Any better solution than O(n^2) ?


  • 0
    L

    Any better solution than O(n^2) ?

    Pick 2 points from n. generate a line y=kx+b; store <k,b> in a hashset.


  • 0
    A

    I have the similar idea, but I got two questions:

    1. not all lines could be represented by y = kx + b, e.g. x = 1, so what line representation should we use?
    2. how to write c++ code to store <k,b> in a hashset. So exactly what STL container should we use to hash a pair of double value?

    Thanks a lot!


  • 4
    P

    Storing <k,b> is not a good idea.

    Avoid using y = kx + b.

    Try using ax + by + c = 0.

    I don't know if there is some algorithm running faster than O(N^2). I will be glad to know if someone else does.


  • 0
    P

    to use hashset, use unordered_set; to use hashmap, use unordered_map. In this case, you may have to define a class that do the hash


  • 0
    T

    I converted <k, b> into String by Double.toString(k) + Double.toString(b) (in Java).


  • 0
    P

    how do you deal with the case where <k, b> does not exist


  • 0
    A

    ax + by + c = 0 does look good, but how do you calculate <a,b,c> by only two points? Given (x1,y1) and (x2,y2), there is no unique solution for <a,b,c>.
    Still I hate using double too...


  • 0
    A

    convert whatever <k,b> or <a,b,c> to string for hashing is a smart idea! @tuliren


  • 0
    T

    Because it is string, you can save whatever cases you want. When k does not exist, just store the string "b=..." into the HashSet.


  • 0
    T

    I guess we have to calculate the gcd of a and b, and then do a = a / gcd; b = b / gcd;.


  • 0
    P

    for two points (x0, y0) and (x1, y1) where x0 != x1 or y0 != y1, we can set a = y1 - y0, b = x0 - x1 and c = x1 * y0 - x0 * y1. Then calculate the gcd of a, b and c and divide them by gcd. Then make a becomes non-negative and b non-negative when a is zero


  • 0
    A

    Awesome! @porker2008


  • 0
    W

    Hi Porker, your solution is good. But do we have to find gcd? The only reason to use ax+by+c=0 is to cover the case where b=0.
    When b==0, we always set a=1. When b!=0, we always unify b=1. Then given each possible in 2D map, there is only one unique set of (a,b,c).


  • 0
    P

    You are right, when b is 0, a is always 1; but when b is not 0, we don't always unify b to 1 because a, b, c, must be integers.


  • 0
    W

    Thanks Porker, I did not notice that you are trying to find the integers for <a,b,c>. GCD will make the solution more accurate but it takes higher running time. Is there an efficient way to calculate the GCD for three integers? Appreciate for your sharing.


  • 0
    U

    I don't think storing <k, b> is a good idea, because k, as a float number is not a precise value. Do you got Accepted by using this method ?
    Therefore, I used an O(n^3) algorithm, with dynamic programing which can decrease the average steps number to (n+1)*n*n/4. (the running time in 44 ms)


  • 0
    Y

    how do you handle duplicated points? I cannot figure out a way to handle duplicated points with O(n^2).


  • 0
    U

    Actually, you can reconstruct a new points set as <Point, count> by using unordered_map, which can be done in O(n)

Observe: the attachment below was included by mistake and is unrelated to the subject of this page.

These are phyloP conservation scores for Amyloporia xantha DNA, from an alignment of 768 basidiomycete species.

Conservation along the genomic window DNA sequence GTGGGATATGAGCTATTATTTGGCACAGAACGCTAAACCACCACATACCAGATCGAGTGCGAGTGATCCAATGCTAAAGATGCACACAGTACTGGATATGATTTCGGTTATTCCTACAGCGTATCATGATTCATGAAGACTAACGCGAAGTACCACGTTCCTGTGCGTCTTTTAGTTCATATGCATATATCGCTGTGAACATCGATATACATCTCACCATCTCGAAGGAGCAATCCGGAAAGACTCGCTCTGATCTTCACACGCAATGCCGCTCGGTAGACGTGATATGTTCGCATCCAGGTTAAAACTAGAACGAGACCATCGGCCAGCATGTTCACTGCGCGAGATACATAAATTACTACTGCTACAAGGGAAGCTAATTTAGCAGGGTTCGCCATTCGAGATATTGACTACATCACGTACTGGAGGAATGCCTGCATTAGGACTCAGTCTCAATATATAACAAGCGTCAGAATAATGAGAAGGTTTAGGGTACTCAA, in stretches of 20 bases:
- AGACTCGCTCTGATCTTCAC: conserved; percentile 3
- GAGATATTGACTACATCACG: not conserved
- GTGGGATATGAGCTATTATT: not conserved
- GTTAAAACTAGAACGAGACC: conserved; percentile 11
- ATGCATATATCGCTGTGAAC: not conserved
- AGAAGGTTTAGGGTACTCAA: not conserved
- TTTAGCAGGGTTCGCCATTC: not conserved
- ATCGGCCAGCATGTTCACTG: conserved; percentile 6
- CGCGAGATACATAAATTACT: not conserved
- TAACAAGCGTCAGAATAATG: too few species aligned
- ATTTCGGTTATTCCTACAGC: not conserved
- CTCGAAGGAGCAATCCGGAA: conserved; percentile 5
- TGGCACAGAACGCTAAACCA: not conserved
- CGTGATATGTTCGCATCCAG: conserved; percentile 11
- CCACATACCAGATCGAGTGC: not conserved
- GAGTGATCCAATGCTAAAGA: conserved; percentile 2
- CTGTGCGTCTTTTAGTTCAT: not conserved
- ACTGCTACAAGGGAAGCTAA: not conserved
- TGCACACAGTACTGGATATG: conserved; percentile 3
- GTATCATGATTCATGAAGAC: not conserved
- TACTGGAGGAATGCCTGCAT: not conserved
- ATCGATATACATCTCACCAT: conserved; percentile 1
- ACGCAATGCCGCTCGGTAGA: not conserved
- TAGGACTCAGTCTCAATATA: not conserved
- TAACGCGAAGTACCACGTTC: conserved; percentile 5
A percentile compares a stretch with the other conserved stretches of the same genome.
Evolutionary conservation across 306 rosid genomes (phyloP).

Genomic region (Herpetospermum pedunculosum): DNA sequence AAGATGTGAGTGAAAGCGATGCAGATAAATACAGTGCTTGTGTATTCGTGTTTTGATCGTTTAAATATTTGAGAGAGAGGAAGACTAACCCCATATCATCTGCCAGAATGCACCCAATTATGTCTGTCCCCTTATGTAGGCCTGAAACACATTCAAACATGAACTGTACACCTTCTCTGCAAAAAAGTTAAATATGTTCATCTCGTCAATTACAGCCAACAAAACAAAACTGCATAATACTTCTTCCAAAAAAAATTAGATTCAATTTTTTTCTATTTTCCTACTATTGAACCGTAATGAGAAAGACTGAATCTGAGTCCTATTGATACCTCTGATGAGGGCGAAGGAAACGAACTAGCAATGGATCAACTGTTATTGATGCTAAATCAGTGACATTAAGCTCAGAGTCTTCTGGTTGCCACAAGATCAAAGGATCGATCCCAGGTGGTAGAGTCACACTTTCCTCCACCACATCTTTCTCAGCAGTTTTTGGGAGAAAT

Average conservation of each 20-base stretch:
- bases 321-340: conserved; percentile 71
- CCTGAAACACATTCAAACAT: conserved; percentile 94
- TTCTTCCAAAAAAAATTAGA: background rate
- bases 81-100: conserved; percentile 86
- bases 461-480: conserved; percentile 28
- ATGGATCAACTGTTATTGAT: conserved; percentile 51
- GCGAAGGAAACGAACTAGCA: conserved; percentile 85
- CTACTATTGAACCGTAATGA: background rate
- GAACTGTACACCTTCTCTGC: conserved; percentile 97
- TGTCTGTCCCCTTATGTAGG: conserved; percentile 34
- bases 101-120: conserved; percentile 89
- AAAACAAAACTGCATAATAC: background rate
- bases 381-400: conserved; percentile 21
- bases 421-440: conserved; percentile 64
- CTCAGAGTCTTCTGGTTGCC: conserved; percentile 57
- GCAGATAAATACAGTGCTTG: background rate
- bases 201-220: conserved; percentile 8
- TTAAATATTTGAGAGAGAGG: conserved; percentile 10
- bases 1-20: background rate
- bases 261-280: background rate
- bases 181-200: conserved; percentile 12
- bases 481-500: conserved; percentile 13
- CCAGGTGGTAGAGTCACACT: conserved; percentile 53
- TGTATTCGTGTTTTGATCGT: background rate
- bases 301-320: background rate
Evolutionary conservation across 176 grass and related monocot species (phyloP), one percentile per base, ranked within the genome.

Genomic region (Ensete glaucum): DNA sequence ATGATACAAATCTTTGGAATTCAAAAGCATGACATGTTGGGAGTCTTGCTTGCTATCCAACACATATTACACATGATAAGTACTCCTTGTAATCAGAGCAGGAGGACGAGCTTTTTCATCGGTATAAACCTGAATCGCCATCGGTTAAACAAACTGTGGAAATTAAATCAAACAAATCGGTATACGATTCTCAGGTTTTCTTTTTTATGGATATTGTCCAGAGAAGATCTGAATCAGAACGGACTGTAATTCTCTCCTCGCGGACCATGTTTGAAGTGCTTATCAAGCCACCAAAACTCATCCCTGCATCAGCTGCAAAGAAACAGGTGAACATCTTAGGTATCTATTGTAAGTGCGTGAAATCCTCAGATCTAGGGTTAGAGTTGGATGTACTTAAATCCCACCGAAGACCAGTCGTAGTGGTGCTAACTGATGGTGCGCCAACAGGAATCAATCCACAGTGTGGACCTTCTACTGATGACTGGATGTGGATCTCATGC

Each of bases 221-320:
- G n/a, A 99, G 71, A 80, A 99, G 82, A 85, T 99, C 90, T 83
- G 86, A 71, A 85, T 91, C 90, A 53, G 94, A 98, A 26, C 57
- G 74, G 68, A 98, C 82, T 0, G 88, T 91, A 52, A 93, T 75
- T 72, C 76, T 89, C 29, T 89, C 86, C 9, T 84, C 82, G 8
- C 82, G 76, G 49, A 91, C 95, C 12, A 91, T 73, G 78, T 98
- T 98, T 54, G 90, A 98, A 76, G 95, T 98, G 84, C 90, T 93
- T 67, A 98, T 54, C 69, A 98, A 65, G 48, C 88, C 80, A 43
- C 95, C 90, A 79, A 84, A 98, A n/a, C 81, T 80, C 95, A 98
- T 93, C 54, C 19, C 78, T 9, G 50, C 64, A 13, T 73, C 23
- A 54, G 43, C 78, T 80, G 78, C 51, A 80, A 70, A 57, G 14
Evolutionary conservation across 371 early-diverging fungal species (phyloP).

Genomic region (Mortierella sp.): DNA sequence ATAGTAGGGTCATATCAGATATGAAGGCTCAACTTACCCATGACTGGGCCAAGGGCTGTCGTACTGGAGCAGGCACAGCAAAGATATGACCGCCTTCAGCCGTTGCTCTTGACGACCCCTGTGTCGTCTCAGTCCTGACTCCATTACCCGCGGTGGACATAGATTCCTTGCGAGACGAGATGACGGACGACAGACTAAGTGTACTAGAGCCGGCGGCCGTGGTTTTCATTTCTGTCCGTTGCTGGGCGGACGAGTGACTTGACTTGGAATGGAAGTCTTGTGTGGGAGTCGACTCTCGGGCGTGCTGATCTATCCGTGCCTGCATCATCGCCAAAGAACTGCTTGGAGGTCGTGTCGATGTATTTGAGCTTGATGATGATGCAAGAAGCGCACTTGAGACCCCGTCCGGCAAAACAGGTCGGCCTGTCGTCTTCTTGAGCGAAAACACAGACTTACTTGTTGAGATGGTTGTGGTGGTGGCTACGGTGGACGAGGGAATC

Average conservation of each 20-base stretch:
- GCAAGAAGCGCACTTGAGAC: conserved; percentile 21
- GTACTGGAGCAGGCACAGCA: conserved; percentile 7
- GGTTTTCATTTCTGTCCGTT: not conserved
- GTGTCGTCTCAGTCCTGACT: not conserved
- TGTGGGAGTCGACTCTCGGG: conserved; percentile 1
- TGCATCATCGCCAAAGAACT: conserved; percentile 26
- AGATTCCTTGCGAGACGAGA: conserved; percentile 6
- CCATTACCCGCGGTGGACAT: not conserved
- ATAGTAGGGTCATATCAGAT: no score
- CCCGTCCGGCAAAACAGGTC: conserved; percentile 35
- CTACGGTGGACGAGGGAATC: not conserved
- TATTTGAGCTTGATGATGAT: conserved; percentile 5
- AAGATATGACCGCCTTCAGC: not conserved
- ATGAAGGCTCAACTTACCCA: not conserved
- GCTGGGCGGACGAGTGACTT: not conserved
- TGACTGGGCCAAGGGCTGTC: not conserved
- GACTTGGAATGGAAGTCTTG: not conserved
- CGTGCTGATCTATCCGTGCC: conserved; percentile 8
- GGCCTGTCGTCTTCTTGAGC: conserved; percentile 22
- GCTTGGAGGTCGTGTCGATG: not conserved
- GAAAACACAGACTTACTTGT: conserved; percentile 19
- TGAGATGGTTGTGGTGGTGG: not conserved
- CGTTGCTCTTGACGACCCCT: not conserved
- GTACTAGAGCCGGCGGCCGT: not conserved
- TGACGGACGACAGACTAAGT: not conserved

• 3
    S

    For a line going through two points you can store the deltas in x and y as a representation for the slope of that line (so you have a pair of values per line). To check that two lines (p,q) and (s,t) are parallel using this representation, use the predicate (p * t == q * s). But this does not tell us if they are the same line.

    To check that they are the same line, we need a point in each of them. So instead of storing the deltas, we store the two points that the line goes through.

    struct Line
    { Point p, q; };
    
    Point sub(Point & p, Point & q)
    {   Point s(p.x - q.x, p.y - q.y);
        return s;
    }
    
    int dot(Point p, Point q)
    {   return (p.x * q.x + p.y * q.y);
    }
    
    bool sameLine(Line & L1, Line & L2)
    {   int dx1 = abs(L1.p.x - L1.q.x);
        int dy1 = abs(L1.p.y - L1.q.y);
    
        int dx2 = abs(L2.p.x - L2.q.x);
        int dy2 = abs(L2.p.y - L2.q.y);
    
        if(dx1 * dy2 != dx2 * dy1) return false;
    
        /* At this point, L1 and L2 must be parallel. Are they the same? 
         */
         
        Point p, q;
        
        p = sub(L2.p, L1.q);
        q = sub(L2.q, L1.q);
        
        return (dot(p, q) == 0);
    }
    

    This solution does not use gcd's so it's faster (maybe). It's also accurate.


  • 18
    J

    Inspired by @porker2008, For each point P, we tried to find the line with most points AND containing P. So calculating the slope is enough. It maybe hard to be faster than O(n^2).

    int gcd(int a, int b){
         return a?a/abs(a)*abs(gcd(b%a, a)):b;
     }
    
    int maxPoints(vector<Point> &points) {
        int result=0;
        for(int i=0;i<points.size();i++){
            unordered_map<string,int> count;
            int same=1,mx=0;
            for(int j=i+1;j<points.size();j++){
                int x=points[i].x-points[j].x;
                int y=points[i].y-points[j].y;
                int g=gcd(x,y);
                if(!g){same++;continue;}
                x/=g,y/=g;
                mx=max(mx,++count[to_string(x)+" "+to_string(y)]);
            }
            result=max(result,mx+same);
        }
        return result;
    }
    

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